A few weeks ago, he mentioned to them that he had invented a tunnel.
“I was getting fed up,” he told them, “with constantly hearing the hackneyed expression: ‘There is light at the end of the tunnel’. So I made my own tunnel with a switch to put the light on and off as required.
“It could be an executive stress device for those who want total control or like to think they have.
“I have updated it because, due to Brexit, the light is now central. Before it was adjustable from right to left, depending on what country it might be used in and what side of the road they drove on.
“Never let it be said we are kept in the dark. Being British, we are streets ahead of the game. Work is progressing on a solar-powered model.”
John tells me: “Some hours later, after the Daily Mail hit the newsstands, a researcher for BBC Three Counties Radio got in touch to see if I could do an interview over the phone and describe how my tunnel works.
“I told him: ’It’s purely visual. It’s something to be seen. The light is very quiet.”
And the line went very quiet.
The next day, a lady contacted John about the cost of making one for her husband’s birthday.
“I quoted,” John told me, “depending on size, between £150 and £250 as being I hadn’t made it and it would be individual to them but would come with a certificate of authenticity. She said she would be getting back to me as she and her daughter were going to buy it if her daughter agreed…”
That was ten days ago. Now John has had another brainstorm.
No stranger to the media, he has his own weekly column in the increasingly prestigious Spalding Guardian newspaper – and he has come up with a new cracker of an idea which has now been featured in a lengthy piece on their esteemed sister website Spalding Today.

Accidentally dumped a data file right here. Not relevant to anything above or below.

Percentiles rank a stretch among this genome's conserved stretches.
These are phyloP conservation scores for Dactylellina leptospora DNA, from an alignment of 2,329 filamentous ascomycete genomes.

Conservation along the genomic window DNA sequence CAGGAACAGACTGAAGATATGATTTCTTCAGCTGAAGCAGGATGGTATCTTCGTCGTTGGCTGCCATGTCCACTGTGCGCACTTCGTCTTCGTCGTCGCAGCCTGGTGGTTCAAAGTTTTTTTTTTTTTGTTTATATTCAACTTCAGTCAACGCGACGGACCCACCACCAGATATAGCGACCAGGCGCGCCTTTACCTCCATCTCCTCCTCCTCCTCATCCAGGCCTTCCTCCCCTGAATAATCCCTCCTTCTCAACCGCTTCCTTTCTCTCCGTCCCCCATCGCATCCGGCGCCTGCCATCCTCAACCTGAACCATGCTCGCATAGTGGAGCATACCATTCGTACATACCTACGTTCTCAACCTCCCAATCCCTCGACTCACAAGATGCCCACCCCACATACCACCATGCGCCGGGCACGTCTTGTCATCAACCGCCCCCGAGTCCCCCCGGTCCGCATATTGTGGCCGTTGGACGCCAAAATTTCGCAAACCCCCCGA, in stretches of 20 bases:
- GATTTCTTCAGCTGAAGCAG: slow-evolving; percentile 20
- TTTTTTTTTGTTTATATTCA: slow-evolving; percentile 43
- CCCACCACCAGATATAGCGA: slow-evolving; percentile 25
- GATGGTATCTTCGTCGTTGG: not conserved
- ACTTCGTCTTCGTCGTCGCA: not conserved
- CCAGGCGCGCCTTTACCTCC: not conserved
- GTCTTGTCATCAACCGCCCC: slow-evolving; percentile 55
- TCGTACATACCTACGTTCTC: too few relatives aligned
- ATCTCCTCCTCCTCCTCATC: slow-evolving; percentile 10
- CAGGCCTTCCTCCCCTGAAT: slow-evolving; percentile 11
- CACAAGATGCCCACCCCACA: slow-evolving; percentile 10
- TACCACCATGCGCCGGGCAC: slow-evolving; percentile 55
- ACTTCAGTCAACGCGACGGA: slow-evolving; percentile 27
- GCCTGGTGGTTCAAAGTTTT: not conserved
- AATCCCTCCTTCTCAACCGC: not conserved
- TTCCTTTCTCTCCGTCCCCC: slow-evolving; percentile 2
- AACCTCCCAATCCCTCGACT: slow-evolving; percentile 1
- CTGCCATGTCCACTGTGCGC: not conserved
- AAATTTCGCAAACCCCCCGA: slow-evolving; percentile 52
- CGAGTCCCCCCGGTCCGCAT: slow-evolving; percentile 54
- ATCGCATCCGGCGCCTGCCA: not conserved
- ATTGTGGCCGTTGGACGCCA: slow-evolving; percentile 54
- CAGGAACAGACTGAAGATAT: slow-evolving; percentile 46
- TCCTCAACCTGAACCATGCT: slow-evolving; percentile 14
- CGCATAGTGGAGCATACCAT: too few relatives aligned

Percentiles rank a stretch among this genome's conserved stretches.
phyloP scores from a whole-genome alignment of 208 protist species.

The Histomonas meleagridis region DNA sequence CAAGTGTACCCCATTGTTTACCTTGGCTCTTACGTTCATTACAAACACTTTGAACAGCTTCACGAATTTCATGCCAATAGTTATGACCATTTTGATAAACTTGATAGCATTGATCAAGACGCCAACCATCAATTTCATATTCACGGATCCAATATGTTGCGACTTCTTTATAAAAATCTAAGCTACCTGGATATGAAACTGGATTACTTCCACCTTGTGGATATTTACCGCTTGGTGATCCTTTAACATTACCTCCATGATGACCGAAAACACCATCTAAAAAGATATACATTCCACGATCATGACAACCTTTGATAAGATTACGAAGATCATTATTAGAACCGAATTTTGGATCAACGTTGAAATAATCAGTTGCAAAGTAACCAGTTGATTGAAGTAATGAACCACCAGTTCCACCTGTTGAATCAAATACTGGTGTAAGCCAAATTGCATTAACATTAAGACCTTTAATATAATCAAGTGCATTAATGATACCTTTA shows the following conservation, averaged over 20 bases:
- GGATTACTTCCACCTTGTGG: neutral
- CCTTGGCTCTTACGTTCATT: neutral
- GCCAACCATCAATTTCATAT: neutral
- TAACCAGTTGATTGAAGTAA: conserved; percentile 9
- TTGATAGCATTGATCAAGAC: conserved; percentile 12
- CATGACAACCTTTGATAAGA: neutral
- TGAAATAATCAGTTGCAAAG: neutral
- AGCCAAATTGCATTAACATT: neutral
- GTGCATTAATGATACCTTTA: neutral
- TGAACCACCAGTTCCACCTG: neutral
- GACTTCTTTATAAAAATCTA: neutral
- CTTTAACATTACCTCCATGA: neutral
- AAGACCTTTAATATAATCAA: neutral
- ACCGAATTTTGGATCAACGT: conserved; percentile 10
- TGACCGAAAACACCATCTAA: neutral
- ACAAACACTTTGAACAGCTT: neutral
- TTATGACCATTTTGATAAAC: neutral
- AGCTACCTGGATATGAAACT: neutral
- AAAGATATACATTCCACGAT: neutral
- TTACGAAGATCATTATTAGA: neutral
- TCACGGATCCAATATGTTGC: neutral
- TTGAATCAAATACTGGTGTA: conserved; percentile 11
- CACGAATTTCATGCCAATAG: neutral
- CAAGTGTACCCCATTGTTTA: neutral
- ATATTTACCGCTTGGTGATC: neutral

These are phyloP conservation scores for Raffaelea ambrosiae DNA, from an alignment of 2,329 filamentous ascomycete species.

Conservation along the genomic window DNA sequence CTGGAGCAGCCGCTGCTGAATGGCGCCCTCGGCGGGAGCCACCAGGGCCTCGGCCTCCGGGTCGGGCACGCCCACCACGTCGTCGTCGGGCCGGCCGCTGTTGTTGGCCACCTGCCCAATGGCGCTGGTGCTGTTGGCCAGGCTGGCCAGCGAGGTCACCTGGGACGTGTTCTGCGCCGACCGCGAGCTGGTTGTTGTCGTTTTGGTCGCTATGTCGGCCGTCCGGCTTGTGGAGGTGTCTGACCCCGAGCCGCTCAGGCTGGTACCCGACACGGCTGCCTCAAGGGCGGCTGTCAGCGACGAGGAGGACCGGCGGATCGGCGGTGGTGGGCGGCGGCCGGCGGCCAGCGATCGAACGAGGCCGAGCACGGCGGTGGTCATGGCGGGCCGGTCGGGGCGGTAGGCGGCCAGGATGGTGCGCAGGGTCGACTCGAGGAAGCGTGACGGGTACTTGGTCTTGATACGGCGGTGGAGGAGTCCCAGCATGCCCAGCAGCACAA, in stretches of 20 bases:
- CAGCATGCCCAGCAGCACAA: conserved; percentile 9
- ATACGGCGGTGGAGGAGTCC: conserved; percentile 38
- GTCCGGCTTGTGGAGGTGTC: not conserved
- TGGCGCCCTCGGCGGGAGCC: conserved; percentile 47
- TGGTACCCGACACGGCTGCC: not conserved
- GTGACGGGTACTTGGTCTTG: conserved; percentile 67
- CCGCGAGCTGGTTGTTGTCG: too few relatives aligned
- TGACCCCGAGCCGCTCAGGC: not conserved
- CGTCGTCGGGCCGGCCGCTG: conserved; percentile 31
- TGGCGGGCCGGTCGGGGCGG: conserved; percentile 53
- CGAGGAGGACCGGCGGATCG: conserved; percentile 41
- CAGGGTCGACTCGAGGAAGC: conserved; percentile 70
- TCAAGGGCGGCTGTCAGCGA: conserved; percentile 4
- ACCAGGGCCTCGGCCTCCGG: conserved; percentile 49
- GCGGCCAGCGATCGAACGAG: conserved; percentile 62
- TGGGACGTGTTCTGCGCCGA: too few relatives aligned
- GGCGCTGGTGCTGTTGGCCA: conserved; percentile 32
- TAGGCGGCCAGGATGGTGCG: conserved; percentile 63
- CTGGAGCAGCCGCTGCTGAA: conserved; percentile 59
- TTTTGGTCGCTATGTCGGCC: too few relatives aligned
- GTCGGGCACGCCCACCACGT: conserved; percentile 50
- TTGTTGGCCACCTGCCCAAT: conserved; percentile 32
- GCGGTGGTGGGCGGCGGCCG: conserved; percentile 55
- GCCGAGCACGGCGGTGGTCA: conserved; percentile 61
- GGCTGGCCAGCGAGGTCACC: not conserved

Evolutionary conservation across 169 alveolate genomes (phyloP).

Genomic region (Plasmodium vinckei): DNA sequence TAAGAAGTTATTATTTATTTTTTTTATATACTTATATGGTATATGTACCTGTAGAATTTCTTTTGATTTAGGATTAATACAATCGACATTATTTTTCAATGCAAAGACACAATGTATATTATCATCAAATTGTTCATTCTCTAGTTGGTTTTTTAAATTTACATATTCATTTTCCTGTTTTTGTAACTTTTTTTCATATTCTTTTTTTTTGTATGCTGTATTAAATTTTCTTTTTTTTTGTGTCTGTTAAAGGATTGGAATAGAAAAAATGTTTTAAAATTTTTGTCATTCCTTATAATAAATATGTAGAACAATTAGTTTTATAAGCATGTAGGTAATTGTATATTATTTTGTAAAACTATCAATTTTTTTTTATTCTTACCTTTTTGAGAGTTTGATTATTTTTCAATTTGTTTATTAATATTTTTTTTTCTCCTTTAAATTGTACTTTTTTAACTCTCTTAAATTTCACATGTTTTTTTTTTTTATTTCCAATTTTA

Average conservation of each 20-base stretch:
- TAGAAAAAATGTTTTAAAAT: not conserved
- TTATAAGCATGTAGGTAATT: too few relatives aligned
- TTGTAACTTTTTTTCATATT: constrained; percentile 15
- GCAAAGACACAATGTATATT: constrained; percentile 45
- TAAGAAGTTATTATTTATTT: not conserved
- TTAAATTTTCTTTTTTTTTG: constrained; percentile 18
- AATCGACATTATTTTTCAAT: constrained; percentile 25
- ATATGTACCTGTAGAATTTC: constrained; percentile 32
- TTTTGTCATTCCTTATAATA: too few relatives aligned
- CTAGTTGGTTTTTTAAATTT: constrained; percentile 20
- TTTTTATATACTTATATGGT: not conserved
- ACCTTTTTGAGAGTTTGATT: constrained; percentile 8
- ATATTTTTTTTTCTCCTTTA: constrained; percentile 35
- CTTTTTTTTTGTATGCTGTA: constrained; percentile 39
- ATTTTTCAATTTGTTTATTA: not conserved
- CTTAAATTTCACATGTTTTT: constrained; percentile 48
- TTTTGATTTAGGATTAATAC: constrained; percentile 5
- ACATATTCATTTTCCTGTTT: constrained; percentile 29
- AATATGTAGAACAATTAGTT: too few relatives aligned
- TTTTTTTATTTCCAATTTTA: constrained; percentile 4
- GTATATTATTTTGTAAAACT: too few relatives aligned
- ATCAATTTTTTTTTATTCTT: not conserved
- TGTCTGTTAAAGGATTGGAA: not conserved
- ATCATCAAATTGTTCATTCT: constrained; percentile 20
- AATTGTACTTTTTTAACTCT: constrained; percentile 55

He has created a board game based on the number of potholes in the roads of South Holland in Lincolnshire.
The game has been designed for two players – who throw dice from an upside-down miniature traffic cone.
How did he get the inspiration for this?
“I was driving down the A17 road last Easter time,” he explains, “when I ‘hit’ two such holes, both within a few yards of each other, then felt the car really jar but the more I thought about it this is a right old game – three such jarrings and your left front wheel falls off crossed my mind.
“From a personal viewpoint,” continues John W, never short of words, “Lincolnshire is blighted with potholes from major roads to side streets and they are a constant talking point, with forever debate about when or if they will be repaired. Although once repaired there is a very good chance the situation will return almost as soon as it’s been ‘repaired’ as the repair possibly was not as it should have been or rather it appears that way to the common layman.”
Players have the option of picking a sports car, pick-up truck or a tractor as a marker.
“Realism,” explains John, “comes in the form of a fly-tipped pile of rubbish left on the grass.
“Each player starts with a set of ‘hole fillers’ or plugs, each colour-coded, to use to fill a pot hole when landing on one. Although it is not that straightforward – much like reporting a pothole and expecting it to be attended to.
“If you land on a square with a coloured star on it, you then pick a card from a pile with that co-ordinating star to find out if you can progress through to the next square or miss a go, forfeit a go to your opponent and so on.
“I am in the process of registering the design and copyrighting it at the moment. However, as these real life pot holes affect many millions of motorists, the possible potential for this game could – I stress ‘could’ – be very interesting.”
Last year, the Lincolnshire Free Press reported: “A woman from Lincolnshire is spray-painting potholes around the county in a protest surrounding the state of the roads. Karen Holland, 55, is decorating the roads with different bugs – and even the occasional cheeky genitalia – to warn other motorists about the potholes and show just how many there are around Lincolnshire.”
This story, I think, has more mileage in it.